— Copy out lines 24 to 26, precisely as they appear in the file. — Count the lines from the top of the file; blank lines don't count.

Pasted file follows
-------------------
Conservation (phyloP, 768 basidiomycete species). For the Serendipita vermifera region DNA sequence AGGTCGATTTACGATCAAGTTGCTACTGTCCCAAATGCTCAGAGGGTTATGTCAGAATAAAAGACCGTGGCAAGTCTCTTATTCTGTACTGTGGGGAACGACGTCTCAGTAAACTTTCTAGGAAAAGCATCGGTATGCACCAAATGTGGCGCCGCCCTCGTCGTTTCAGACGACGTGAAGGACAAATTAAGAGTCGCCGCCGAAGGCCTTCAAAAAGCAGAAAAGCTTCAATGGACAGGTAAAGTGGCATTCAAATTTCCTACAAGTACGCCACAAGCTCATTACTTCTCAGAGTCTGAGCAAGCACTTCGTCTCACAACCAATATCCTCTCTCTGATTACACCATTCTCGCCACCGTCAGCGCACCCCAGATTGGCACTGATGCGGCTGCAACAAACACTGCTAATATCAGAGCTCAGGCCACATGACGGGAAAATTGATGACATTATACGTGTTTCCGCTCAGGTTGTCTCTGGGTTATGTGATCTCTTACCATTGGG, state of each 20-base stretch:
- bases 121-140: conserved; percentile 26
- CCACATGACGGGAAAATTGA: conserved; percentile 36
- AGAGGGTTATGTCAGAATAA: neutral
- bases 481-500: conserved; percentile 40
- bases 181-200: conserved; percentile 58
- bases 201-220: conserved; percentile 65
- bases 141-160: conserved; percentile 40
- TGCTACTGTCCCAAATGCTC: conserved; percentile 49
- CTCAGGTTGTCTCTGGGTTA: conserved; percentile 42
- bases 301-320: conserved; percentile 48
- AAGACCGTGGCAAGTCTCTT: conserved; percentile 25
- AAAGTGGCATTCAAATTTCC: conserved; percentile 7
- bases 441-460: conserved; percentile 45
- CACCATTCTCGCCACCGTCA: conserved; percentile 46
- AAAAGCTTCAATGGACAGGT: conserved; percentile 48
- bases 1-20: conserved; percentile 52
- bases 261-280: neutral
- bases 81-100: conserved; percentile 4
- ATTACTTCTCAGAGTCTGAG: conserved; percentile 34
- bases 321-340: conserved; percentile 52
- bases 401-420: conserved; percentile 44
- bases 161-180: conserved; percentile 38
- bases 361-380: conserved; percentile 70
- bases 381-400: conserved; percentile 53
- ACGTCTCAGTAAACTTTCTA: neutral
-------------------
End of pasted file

- bases 361-380: conserved; percentile 70
- bases 381-400: conserved; percentile 53
- ACGTCTCAGTAAACTTTCTA: neutral